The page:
Re-selling Your Condo

Thailand Property

Considering the rise in prices of newly developed condominiums, buyers are seeking more affordable and spacious units compared to the new projects in the market. The property consultancy firm CBRE Thailand has reported an increase in demand for the existing second-hand market since the fourth quarter of 2018. As prices of second-hand units are often cheaper than those of newly launched projects.

The resale market in Thailand is a good investment. Buyers, nowadays, are practical in the choice of properties. Current pricing shows that new condominium projects in greater Bangkok ranges from 55,000 – 350,000 THB per square meter; luxury condominiums may even reach 600,000 THB per square meter. As compared to older buildings, the newly launched projects are quite smaller in unit sizes and more expensive. As such, purchasers tend to look into the second-hand market.

There are two types of resale units: those in buildings under construction where investors want to resell before the transfer of title, and those in completed ready-to-move-in units where the title has already been transferred to the original buyer.

In the re-selling of your condominium unit, it is a common practice that properties are advertised online or in print media or you may hire the services of a real estate agent. If a real estate agent is used a commission of three percent of the final sales price is typical.

The resale of condominium units is easy if you follow the following basic steps with regard to property rights and the process of property sales in Thailand.

Title Search

Similar to a title search for a new condominium project, this step is essential for the purpose of verification of the status of the land where a building is located. Normally, as a used condominium, the land shall not be under a mortgage, or, if it is, the buyer would acknowledge his position over such land. The purchaser must be absolutely certain that the seller is indeed the owner and has the legal authority to sell the home or lease the land. A title search will list the legal owner(s) of the property. Make sure that all documents and agreements are notarized.

Sale Agreement

If you buy a condominium from an individual, a sales agreement normally is a ready-to-use contract (an agreement which is not especially drafted for the sale between buyer and seller). A sales agreement can be canceled by withdrawing the property from the sale and returning any deposit that has been collected. This should be included as a condition in the purchase agreement to avoid any legal disputes.

In closing the sale, the seller and buyer shall meet to sign the necessary documents. The meeting usually takes place at the agreement of both parties either at the real estate office or, if a lawyer was hired, at the lawyer's office.

The following documents are required at the time of sale:

  1. Land or condo title deed
  2. Passport or ID card
  3. House Registration Document if applicable (Tabien Baan)
  4. Marriage or divorce certificate if applicable
  5. Any relevant tax, warranty, and documents relating to the property
  6. Purchase agreement
  7. Power of Attorney form if applicable
  8. Foreign Exchange Transfer form from the bank (Condo only)
  9. A document stating the percentage of foreign-owned condos is less than 49 percent (Condos Only)
  10. A document stating that there are no outstanding maintenance fees owed for any common ground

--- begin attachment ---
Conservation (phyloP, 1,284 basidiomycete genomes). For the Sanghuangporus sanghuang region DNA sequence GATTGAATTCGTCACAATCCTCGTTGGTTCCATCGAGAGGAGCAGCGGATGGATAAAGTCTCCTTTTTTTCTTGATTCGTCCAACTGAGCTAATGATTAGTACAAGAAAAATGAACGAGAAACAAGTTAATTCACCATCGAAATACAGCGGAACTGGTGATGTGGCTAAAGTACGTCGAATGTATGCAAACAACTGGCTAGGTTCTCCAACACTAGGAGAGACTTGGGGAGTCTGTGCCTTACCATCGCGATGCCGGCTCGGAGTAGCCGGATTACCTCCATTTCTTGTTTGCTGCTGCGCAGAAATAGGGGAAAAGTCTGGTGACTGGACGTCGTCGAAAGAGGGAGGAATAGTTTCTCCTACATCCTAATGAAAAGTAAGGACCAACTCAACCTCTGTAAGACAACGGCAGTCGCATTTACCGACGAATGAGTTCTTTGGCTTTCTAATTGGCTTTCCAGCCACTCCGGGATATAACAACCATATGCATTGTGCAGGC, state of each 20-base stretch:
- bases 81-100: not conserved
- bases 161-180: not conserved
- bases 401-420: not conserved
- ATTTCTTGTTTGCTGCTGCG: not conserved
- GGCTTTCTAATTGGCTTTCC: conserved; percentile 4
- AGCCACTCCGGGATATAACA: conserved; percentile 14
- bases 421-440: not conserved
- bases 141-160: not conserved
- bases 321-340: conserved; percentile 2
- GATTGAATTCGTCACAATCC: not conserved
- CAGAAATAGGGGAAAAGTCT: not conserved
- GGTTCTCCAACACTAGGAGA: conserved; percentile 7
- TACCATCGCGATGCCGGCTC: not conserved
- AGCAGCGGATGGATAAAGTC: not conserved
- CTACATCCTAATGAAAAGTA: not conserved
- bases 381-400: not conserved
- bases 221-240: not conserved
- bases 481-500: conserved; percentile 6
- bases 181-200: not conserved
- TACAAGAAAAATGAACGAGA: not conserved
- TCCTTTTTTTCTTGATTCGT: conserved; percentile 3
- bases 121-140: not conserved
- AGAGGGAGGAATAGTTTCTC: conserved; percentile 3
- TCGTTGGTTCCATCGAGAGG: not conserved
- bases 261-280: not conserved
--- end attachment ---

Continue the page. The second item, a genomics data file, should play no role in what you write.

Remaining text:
11. If the property has an outstanding mortgage then the bank will need to be involved with the selling process as the
  12. land title will be in the bank's name.

The authenticity of these documents as well as the relevant contract or agreement may be checked by a competent lawyer. This is the importance of hiring the services of a property lawyer when it comes to buying or selling a property.


A norm is that a buyer shall pay the full price of the property to a seller upon a transfer of ownership at the Land Department. The terms of payment, as well as the mode of payment, is clearly stated in the Sale and Purchase Agreement executed by the Seller and the Buyer. This has been long agreed upon by the parties during the negotiation of the sale.

The payment of the deposit is normally a condition in the Sale and Purchase Agreement in order for the Seller to complete the sale. This deposit is considered a not secured payment, as such a scenario, it is recommended that the deposit be that of a small value. In the market, the deposit is kept at the rate of at least 1% of the total market price. When there is a relatively small period between the signing of the agreement and the transfer of ownership at the Land Office, the Buyer may request the Seller to have the deposit in a lesser value.

Registration of Ownership

To buy a condominium, a buyer (or a seller, or both parties, depending on an agreement between parties) shall be responsible for a registration fee, a stamp duty (in case of having owned the property for more than 5 years) or a special business tax (in case of having owned the property for less than 5%), and a withholding tax.

In case of re-sale of an existing condominium unit, a transfer tax shall be paid. Transfer tax in Thailand is a tax imposed by the Thai government and paid at the local land office when transferring ownership of a condominium. Total transfer fees and taxes could range from a small amount to a relatively larger amount depending on the amount of income tax involved for the seller. Another variation of the transfer taxes and fees in case of a re-sale condominium relate to the agreement between the seller and buyer. Both parties may agree to share these varied costs relative to the transfer of ownership at the appropriate Land Office.

If you have legal questions related to re-selling your property in Thailand, please feel free to contact us.

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